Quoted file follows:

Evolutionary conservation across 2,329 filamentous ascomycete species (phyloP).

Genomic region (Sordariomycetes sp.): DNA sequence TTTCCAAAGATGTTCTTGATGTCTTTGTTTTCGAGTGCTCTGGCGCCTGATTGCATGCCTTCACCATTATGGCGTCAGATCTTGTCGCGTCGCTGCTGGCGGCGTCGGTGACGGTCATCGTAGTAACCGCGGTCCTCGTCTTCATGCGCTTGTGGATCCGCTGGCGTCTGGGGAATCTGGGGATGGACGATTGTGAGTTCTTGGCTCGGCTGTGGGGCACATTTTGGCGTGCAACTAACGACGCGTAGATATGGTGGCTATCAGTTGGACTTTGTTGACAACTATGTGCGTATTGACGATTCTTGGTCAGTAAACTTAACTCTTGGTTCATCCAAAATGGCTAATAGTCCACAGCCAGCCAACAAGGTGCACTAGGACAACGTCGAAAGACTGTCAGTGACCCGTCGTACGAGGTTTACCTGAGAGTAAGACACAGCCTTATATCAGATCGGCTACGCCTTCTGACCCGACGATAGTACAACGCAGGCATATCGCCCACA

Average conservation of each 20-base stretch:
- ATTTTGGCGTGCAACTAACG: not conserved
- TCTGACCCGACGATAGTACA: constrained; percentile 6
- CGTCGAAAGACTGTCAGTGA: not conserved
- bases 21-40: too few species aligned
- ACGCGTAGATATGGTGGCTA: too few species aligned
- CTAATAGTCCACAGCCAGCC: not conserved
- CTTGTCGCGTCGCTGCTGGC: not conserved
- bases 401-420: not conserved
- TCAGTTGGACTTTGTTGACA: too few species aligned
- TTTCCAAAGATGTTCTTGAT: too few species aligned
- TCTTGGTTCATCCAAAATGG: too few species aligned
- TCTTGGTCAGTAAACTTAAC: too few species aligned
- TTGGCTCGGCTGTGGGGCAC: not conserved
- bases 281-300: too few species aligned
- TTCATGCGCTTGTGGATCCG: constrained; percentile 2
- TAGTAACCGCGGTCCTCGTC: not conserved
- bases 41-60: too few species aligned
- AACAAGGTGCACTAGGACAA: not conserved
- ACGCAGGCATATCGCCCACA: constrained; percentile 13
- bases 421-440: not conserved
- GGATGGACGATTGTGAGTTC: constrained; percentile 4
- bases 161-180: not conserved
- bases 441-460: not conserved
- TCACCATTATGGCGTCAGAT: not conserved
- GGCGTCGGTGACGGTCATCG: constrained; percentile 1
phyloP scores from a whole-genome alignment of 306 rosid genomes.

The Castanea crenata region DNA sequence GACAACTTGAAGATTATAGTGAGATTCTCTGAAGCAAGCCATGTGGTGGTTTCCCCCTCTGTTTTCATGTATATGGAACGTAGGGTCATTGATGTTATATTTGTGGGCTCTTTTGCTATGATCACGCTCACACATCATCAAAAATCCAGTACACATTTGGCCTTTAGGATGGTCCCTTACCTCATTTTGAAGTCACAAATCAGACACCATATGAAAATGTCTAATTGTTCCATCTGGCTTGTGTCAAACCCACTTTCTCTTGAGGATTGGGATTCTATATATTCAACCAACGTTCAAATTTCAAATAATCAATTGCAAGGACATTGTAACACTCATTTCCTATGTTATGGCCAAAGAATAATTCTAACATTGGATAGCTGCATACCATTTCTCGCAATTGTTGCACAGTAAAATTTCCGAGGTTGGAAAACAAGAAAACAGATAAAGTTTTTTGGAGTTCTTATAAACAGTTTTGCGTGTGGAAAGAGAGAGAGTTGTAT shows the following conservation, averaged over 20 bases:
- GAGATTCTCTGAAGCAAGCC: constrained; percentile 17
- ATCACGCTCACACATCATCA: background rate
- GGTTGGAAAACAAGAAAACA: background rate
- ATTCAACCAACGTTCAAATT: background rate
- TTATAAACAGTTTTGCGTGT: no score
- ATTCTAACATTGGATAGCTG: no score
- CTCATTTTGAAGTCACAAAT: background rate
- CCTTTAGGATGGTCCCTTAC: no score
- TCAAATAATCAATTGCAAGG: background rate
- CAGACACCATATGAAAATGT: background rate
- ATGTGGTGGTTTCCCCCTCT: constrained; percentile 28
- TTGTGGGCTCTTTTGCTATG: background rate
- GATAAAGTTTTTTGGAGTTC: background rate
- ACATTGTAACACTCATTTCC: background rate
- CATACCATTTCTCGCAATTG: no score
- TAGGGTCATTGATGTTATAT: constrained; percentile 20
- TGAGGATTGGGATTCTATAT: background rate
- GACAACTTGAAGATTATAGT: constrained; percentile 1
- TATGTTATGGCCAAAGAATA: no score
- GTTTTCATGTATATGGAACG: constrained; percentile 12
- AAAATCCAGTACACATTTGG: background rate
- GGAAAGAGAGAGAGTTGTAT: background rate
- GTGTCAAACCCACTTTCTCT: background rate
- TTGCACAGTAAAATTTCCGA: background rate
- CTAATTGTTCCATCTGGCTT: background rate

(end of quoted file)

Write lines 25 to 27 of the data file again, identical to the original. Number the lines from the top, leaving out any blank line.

- bases 161-180: not conserved
- bases 441-460: not conserved
- TCACCATTATGGCGTCAGAT: not conserved